The Inner Side of the Wind

The Year of Reading Dangerously – Milorad Pavic

Milorad Pavic is best known for Dictionary of the Khazars, a novel that was sold in both male and female versions with, I believe, one sentence different. It was followed by Landscape Painted with Tea, a novel structured around the crossword. It is no surprise, therefore, to find that The Inner Side of the Wind is a flip book, presenting the reader with an immediate choice – which story do I read first? Or, more accurately, whose story do I read first, as the novel’s alternative title reveals it to be The Novel of Hero and Leander, and its division takes place along these lines, with one section entitled Hero and the other Leander. The two stories meet in the middle just as the mythical lovers met, Leander swimming across the Hellespont guided by Hero’s lamp. However, you must not imagine that this is something as straight-forward as a retelling of the myth from their separate points of view: neither the Hero nor the Leander of this novel are the lovers of Greek legend; and each half tells a different story, one set in the 17th century, the other in the early 20th.

Leander’s tale, the slightly longer of the two is the more straight-forward. He is born into a family of masons but takes the opportunity to tour with a group of musicians and see the world. Echoes of the Hero and Leander myth are found in a relationship with a young girl, Despina: they meet on water in a boat; Despina brings a candle with her. The focus, as with the two narratives, is on not connecting:

“His rhythm was, after all, entirely different form hers, and for the first time he confronted the terrible fate that lay at the bottom of his secret virtue. They were unable to harmonise even later, and Leander, as though he were spawning roe in the lake and through it the river, spent the following nights filling the nets beneath him instead of the woman.”

Both the language and the image suggest the fable-like nature of the story; it is certainly one of the most poetic descriptions of premature ejaculation that I have encountered. ‘Fable’ is not intended to suggest a story removed from reality, however: soon Leander is fleeing from the advancing Turkish army as the Balkans are plunged into war, something that would have contemporary resonance for Pavic at the time the novel was written. It is at this moment that Leander has an epiphany:

“…we shouldn’t burn and destroy. We should build, even now. Indeed, we are all builders…From this day on we shall build. We shall flee, and build fleeing.”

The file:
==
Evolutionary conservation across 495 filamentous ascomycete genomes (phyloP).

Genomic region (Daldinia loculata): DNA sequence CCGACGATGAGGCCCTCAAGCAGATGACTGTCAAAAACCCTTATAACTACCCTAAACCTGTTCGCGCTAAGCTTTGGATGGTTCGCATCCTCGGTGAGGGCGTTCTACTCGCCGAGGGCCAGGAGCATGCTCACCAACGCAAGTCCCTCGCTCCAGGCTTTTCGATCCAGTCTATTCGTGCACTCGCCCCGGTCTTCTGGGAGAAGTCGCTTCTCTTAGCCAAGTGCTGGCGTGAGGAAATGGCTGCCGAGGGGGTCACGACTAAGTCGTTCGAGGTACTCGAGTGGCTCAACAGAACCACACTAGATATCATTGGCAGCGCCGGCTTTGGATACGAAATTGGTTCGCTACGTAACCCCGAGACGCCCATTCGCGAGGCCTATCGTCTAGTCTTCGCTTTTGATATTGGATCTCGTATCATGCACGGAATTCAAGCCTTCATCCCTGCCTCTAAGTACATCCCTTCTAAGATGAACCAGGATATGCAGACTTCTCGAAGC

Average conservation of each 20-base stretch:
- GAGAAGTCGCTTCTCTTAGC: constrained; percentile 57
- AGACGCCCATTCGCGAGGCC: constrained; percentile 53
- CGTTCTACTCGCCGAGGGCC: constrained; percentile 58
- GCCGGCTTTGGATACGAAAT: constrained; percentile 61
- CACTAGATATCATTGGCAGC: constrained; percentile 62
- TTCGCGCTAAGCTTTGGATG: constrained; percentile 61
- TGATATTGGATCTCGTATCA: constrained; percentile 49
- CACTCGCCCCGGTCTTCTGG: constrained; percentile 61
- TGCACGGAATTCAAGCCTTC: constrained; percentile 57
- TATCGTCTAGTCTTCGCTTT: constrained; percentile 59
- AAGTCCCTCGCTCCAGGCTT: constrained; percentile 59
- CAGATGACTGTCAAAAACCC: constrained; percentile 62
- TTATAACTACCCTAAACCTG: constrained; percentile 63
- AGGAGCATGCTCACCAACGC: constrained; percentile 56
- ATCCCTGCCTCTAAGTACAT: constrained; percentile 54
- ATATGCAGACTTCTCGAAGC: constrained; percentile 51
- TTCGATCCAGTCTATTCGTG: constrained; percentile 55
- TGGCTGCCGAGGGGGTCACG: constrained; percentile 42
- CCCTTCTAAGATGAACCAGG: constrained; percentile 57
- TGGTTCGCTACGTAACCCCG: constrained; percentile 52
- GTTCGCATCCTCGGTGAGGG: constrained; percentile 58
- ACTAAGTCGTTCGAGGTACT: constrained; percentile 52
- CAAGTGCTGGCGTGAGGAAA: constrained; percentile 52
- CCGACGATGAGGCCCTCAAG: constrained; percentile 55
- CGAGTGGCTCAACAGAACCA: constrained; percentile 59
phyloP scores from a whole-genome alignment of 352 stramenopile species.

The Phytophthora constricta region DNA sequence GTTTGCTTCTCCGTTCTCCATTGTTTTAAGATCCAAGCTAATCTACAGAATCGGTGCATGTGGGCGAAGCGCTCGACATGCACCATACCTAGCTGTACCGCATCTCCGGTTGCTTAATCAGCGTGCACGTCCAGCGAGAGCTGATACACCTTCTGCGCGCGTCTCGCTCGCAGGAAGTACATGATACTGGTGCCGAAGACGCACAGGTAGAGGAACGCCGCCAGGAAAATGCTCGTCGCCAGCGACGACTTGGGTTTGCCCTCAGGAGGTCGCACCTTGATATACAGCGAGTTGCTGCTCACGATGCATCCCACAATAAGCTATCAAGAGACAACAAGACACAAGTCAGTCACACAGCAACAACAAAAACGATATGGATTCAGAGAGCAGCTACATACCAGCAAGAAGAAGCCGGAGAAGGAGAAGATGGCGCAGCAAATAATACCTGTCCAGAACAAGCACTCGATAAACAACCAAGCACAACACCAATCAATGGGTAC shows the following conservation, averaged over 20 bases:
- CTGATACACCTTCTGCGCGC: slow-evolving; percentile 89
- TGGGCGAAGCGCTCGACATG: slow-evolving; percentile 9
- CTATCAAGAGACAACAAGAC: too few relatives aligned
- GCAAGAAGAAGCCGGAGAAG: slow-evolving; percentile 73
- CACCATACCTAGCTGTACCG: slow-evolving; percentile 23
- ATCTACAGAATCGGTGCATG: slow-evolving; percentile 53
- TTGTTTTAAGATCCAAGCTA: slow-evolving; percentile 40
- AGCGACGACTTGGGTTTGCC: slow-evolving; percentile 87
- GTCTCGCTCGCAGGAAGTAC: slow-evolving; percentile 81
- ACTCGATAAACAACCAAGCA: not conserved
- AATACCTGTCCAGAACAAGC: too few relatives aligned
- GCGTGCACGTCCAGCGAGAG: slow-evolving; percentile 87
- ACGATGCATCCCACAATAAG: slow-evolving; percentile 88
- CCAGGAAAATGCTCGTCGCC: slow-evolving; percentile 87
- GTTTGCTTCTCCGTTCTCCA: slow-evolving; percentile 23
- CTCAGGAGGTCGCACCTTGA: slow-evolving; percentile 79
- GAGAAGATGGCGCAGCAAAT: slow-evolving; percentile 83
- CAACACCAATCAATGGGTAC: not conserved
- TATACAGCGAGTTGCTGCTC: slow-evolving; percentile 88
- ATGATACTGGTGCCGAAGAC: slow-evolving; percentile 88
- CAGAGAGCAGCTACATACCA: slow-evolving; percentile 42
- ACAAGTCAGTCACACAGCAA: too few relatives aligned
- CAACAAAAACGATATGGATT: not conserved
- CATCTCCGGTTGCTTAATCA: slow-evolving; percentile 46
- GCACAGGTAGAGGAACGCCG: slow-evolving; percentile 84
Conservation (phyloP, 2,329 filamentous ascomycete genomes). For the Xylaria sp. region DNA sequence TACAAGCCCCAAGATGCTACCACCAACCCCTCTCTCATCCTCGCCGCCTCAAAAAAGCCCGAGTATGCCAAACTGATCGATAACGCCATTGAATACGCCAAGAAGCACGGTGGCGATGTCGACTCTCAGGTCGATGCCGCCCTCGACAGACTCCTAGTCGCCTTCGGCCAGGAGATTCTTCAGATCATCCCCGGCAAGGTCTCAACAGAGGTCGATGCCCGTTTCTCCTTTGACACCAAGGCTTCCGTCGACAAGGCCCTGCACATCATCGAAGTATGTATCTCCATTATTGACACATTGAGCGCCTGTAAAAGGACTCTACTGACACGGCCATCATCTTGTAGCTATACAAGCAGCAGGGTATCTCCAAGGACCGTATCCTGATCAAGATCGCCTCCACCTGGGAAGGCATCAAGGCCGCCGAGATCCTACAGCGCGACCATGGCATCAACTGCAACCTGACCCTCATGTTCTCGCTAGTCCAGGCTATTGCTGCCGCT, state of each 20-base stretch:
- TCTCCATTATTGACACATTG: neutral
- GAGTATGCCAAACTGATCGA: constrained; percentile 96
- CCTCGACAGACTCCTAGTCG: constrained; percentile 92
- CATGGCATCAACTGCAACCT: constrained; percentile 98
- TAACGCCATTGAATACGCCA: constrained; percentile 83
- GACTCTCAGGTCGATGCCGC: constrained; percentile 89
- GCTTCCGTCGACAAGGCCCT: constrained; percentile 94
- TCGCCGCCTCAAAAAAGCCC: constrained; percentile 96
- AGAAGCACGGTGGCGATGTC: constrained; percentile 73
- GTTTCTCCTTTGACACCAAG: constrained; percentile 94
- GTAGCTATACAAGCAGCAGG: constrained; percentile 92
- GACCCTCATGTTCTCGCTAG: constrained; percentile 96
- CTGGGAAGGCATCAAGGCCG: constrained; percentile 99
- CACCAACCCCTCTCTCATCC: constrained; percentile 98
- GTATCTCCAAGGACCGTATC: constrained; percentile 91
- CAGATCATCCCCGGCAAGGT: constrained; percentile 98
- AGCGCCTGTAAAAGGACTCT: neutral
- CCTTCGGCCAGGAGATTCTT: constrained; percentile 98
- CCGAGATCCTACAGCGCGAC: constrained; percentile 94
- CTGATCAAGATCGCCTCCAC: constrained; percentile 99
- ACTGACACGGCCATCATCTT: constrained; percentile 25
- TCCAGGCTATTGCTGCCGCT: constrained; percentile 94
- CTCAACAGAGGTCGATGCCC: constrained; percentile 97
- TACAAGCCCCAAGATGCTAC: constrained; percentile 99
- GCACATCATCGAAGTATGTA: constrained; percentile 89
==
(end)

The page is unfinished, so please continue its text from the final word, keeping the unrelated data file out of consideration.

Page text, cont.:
From this point on, Leander builds until, returning home, he builds a tower in competition, of course, with an experienced mason. Only at the very end do the two towers synchronise:

“They say that, a second before the explosion, the cocks atop the towers showed the same wind and the same hour. For the first time and the last, the same wind and the same hour.”

As the towers collapse into each other, so do the stories. Hero’s story is set at the beginning of the 20th century. Despite this, it too begins like a fable:

“Her hair was so long she used it in place of a shoe horn. She lived in the busiest part of Belgrade…and kept her refrigerator full of love stories and cosmetics.”

Hero hires herself out as a French tutor, but discovers that, instead of the two children she is contracted to teach, only one appears. This missing child has never been seen by her brother, and soon begins to have an effect on Hero’s ability to teach, making her forget the present tense in favour of the future. This story works well, but only lasts the first chapter before Hero leaves for her brother in Prague. Hero’s story is much more fragmented than Leander’s, containing a story she has written and interpolated into a translation of another text in chapter 2, and changing to a first person narrator, a friend of her brother’s, for chapter 3. Although each chapter works in its own terms, the cuts from one narrative point of view to another serve little purpose, and mean that we do not get the same access to Hero’s character.

My only other issue with the novel was that I just did not see the connection between the two narratives. It’s true that Leander drops a hint with regard to this when he suggests:

“Perhaps it was the waves of time, not of the sea that separated Hero and Leander. Perhaps Leander swam through time not water.”

Despite this, the novel is always entertaining. Pavic’s love of language (“It was as quiet as a freshly washed soul”) and love of story shine through any textual trickery.

Danger rating: Books with choices about how you read them are always interesting, and in this case you need only flip a coin. As an aside, some of Pavic’s novels now seem to be available in English as download only – perhaps a sign of things to come.

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